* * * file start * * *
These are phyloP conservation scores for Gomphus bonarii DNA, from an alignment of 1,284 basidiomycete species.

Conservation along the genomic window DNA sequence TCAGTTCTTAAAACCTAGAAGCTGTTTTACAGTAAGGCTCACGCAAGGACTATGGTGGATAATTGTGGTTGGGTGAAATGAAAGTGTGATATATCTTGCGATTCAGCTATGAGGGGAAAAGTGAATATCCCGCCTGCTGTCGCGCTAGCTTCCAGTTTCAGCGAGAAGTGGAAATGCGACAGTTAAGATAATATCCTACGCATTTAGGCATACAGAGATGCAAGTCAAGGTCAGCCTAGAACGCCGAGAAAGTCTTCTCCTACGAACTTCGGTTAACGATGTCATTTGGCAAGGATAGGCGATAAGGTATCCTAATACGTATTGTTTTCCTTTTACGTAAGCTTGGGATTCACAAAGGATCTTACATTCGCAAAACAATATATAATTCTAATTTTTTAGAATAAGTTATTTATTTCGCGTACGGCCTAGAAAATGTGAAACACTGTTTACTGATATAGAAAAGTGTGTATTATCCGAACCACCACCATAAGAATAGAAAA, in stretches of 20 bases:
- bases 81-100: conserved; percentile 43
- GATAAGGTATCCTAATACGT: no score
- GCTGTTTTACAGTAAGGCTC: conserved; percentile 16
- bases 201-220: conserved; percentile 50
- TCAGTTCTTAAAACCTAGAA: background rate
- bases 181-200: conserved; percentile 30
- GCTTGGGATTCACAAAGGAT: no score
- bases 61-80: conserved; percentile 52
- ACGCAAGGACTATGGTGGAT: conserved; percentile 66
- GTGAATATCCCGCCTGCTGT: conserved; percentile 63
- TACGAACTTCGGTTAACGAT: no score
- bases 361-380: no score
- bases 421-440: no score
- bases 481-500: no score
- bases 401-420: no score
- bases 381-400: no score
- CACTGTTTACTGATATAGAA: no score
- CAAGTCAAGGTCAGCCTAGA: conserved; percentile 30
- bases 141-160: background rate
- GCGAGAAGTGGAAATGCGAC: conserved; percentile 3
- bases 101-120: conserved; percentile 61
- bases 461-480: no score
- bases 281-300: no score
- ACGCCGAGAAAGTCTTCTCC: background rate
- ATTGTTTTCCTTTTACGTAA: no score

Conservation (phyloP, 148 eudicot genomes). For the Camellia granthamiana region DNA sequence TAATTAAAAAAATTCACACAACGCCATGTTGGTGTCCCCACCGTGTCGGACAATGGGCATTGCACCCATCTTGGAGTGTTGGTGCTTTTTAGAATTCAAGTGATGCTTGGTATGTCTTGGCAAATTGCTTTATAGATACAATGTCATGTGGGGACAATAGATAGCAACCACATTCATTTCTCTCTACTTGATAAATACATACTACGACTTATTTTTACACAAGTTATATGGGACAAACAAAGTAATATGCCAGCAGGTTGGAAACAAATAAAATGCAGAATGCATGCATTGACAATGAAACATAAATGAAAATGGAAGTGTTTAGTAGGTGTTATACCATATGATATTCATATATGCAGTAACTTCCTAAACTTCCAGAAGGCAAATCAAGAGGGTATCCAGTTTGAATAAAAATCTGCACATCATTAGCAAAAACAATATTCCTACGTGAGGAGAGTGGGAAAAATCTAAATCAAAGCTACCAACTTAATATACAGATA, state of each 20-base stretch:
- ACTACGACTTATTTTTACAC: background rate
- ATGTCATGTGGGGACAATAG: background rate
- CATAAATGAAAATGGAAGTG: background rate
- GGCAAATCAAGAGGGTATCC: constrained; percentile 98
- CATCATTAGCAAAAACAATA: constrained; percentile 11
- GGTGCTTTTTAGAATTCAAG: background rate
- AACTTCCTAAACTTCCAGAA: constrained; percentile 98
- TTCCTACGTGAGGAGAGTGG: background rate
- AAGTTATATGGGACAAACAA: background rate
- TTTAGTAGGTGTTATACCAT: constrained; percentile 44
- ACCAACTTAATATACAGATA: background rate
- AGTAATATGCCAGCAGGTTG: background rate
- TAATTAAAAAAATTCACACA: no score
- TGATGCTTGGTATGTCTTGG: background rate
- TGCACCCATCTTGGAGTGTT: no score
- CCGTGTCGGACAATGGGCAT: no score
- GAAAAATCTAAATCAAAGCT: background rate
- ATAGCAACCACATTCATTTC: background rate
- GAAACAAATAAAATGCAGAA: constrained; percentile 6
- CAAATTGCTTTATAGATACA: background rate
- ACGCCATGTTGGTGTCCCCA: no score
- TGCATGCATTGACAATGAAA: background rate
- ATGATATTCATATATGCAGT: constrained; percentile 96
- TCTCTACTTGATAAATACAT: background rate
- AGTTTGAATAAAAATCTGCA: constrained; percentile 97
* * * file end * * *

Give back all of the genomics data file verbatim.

These are phyloP conservation scores for Gomphus bonarii DNA, from an alignment of 1,284 basidiomycete species.

Conservation along the genomic window DNA sequence TCAGTTCTTAAAACCTAGAAGCTGTTTTACAGTAAGGCTCACGCAAGGACTATGGTGGATAATTGTGGTTGGGTGAAATGAAAGTGTGATATATCTTGCGATTCAGCTATGAGGGGAAAAGTGAATATCCCGCCTGCTGTCGCGCTAGCTTCCAGTTTCAGCGAGAAGTGGAAATGCGACAGTTAAGATAATATCCTACGCATTTAGGCATACAGAGATGCAAGTCAAGGTCAGCCTAGAACGCCGAGAAAGTCTTCTCCTACGAACTTCGGTTAACGATGTCATTTGGCAAGGATAGGCGATAAGGTATCCTAATACGTATTGTTTTCCTTTTACGTAAGCTTGGGATTCACAAAGGATCTTACATTCGCAAAACAATATATAATTCTAATTTTTTAGAATAAGTTATTTATTTCGCGTACGGCCTAGAAAATGTGAAACACTGTTTACTGATATAGAAAAGTGTGTATTATCCGAACCACCACCATAAGAATAGAAAA, in stretches of 20 bases:
- bases 81-100: conserved; percentile 43
- GATAAGGTATCCTAATACGT: no score
- GCTGTTTTACAGTAAGGCTC: conserved; percentile 16
- bases 201-220: conserved; percentile 50
- TCAGTTCTTAAAACCTAGAA: background rate
- bases 181-200: conserved; percentile 30
- GCTTGGGATTCACAAAGGAT: no score
- bases 61-80: conserved; percentile 52
- ACGCAAGGACTATGGTGGAT: conserved; percentile 66
- GTGAATATCCCGCCTGCTGT: conserved; percentile 63
- TACGAACTTCGGTTAACGAT: no score
- bases 361-380: no score
- bases 421-440: no score
- bases 481-500: no score
- bases 401-420: no score
- bases 381-400: no score
- CACTGTTTACTGATATAGAA: no score
- CAAGTCAAGGTCAGCCTAGA: conserved; percentile 30
- bases 141-160: background rate
- GCGAGAAGTGGAAATGCGAC: conserved; percentile 3
- bases 101-120: conserved; percentile 61
- bases 461-480: no score
- bases 281-300: no score
- ACGCCGAGAAAGTCTTCTCC: background rate
- ATTGTTTTCCTTTTACGTAA: no score

Conservation (phyloP, 148 eudicot genomes). For the Camellia granthamiana region DNA sequence TAATTAAAAAAATTCACACAACGCCATGTTGGTGTCCCCACCGTGTCGGACAATGGGCATTGCACCCATCTTGGAGTGTTGGTGCTTTTTAGAATTCAAGTGATGCTTGGTATGTCTTGGCAAATTGCTTTATAGATACAATGTCATGTGGGGACAATAGATAGCAACCACATTCATTTCTCTCTACTTGATAAATACATACTACGACTTATTTTTACACAAGTTATATGGGACAAACAAAGTAATATGCCAGCAGGTTGGAAACAAATAAAATGCAGAATGCATGCATTGACAATGAAACATAAATGAAAATGGAAGTGTTTAGTAGGTGTTATACCATATGATATTCATATATGCAGTAACTTCCTAAACTTCCAGAAGGCAAATCAAGAGGGTATCCAGTTTGAATAAAAATCTGCACATCATTAGCAAAAACAATATTCCTACGTGAGGAGAGTGGGAAAAATCTAAATCAAAGCTACCAACTTAATATACAGATA, state of each 20-base stretch:
- ACTACGACTTATTTTTACAC: background rate
- ATGTCATGTGGGGACAATAG: background rate
- CATAAATGAAAATGGAAGTG: background rate
- GGCAAATCAAGAGGGTATCC: constrained; percentile 98
- CATCATTAGCAAAAACAATA: constrained; percentile 11
- GGTGCTTTTTAGAATTCAAG: background rate
- AACTTCCTAAACTTCCAGAA: constrained; percentile 98
- TTCCTACGTGAGGAGAGTGG: background rate
- AAGTTATATGGGACAAACAA: background rate
- TTTAGTAGGTGTTATACCAT: constrained; percentile 44
- ACCAACTTAATATACAGATA: background rate
- AGTAATATGCCAGCAGGTTG: background rate
- TAATTAAAAAAATTCACACA: no score
- TGATGCTTGGTATGTCTTGG: background rate
- TGCACCCATCTTGGAGTGTT: no score
- CCGTGTCGGACAATGGGCAT: no score
- GAAAAATCTAAATCAAAGCT: background rate
- ATAGCAACCACATTCATTTC: background rate
- GAAACAAATAAAATGCAGAA: constrained; percentile 6
- CAAATTGCTTTATAGATACA: background rate
- ACGCCATGTTGGTGTCCCCA: no score
- TGCATGCATTGACAATGAAA: background rate
- ATGATATTCATATATGCAGT: constrained; percentile 96
- TCTCTACTTGATAAATACAT: background rate
- AGTTTGAATAAAAATCTGCA: constrained; percentile 97